I have lots of bikes and I only ever test rode one and that was just round the car park, because the shop owner insisted! yes they all ride a bit different, but that is the joy of it! When I get a bike, I just change anything I don't like, such as saddle stem, handlebars etc. so over the course of a few months it is how I want it. I suppose you need to know a bit about bikes to do this, but that is the beauty of bikes - they can be customised. The last time I bought a complete bike, my wife said "there is no point you buying a bike, because you always want to change things", so for my birthday she bought me a frame. I bought new wheels and just fitted the rest of the parts from my old bike such as saddle, bars, pedals, gears, brakes etc. Then i started the process of changing things as usual :D
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Re: Would you buy a bike you couldn't test ride

Postby FarOeuf » 22 Mar 2014, 9:37pm

horizon wrote:It was the gearing that I was most concerned about as an Alfine 8 won't have much room for change. But you can know that without test riding it anyway.


true. but I think you can change sprocket sizes, and presumably altering the chainring isn't too difficult either. though I'm just guessing (I have a rohloff, which I'm basing this on). the problem with a ride around the car park is that you probably don't get to use the gears 'meaningfully', and I suspect gear ratio numbers don't mean much either.

or they just need to choose their touring destination to suit their gears :-)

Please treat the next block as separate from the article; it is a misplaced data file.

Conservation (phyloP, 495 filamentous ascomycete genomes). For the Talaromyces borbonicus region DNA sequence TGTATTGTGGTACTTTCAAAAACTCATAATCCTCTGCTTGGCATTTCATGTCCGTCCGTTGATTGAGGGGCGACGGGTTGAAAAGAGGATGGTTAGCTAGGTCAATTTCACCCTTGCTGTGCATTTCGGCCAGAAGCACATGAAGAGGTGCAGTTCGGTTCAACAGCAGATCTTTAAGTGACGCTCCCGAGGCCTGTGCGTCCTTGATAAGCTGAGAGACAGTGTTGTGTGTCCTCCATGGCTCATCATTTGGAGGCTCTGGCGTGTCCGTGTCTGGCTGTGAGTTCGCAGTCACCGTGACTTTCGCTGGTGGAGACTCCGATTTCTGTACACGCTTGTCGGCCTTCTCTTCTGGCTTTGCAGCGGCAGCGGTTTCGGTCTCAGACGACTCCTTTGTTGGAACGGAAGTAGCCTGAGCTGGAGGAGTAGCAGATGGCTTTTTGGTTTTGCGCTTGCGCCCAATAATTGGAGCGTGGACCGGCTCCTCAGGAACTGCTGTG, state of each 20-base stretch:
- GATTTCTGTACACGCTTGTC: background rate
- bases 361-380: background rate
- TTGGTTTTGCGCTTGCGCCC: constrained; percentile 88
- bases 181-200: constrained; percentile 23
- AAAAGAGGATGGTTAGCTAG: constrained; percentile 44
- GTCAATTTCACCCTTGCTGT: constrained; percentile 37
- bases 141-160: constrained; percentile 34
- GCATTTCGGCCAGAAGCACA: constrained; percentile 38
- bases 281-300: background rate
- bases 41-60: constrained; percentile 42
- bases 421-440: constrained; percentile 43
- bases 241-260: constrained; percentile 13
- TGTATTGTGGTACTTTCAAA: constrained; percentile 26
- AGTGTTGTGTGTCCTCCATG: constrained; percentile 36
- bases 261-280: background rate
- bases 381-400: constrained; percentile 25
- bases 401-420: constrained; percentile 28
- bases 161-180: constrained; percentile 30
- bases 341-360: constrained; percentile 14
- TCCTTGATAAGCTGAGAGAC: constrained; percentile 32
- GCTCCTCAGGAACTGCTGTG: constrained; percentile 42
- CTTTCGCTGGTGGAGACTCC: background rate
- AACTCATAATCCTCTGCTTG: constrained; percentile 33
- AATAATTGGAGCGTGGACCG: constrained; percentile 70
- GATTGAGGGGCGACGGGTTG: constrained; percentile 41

EDIT: for clarity

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Re: Would you buy a bike you couldn't test ride

Postby Edwards » 23 Mar 2014, 7:42am

Having read your other thread my answer would be no.

The good lady is going to be carrying nothing heavier that YOUR Credit Card, so does not need a heavy stiff frame.
She is of a proper height (I am 5ft 3 and a bit) and finding something in this size that you just want to sit on is not easy.

I am wondering about the Hub Gears, is it because she is not certain about other types of systems or is that what she is used too?
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Re: Would you buy a bike you couldn't test ride

Postby squeaker » 23 Mar 2014, 8:45am

Yes! Have bought several, mostly S/H, but in excess of £1k, recumbents, which have the advantage of greater adjustability. I'm pretty sure that those that were sold on were for reasons that would not be immediately apparent on a test ride, even an all day one. My experience with DF bikes is that, provided you know what basic geometry works for you (in the case of my last acquisition, this was based on my experiences with a very adjustable folding bike) then you should be OK, as the detail of the contact points can easily be changed.
My only hesitation might be with the choice of hub or derailleur gears, where IME it does help if you've tried a similar system first (and please note that the Rohloff has unique characteristics, IME).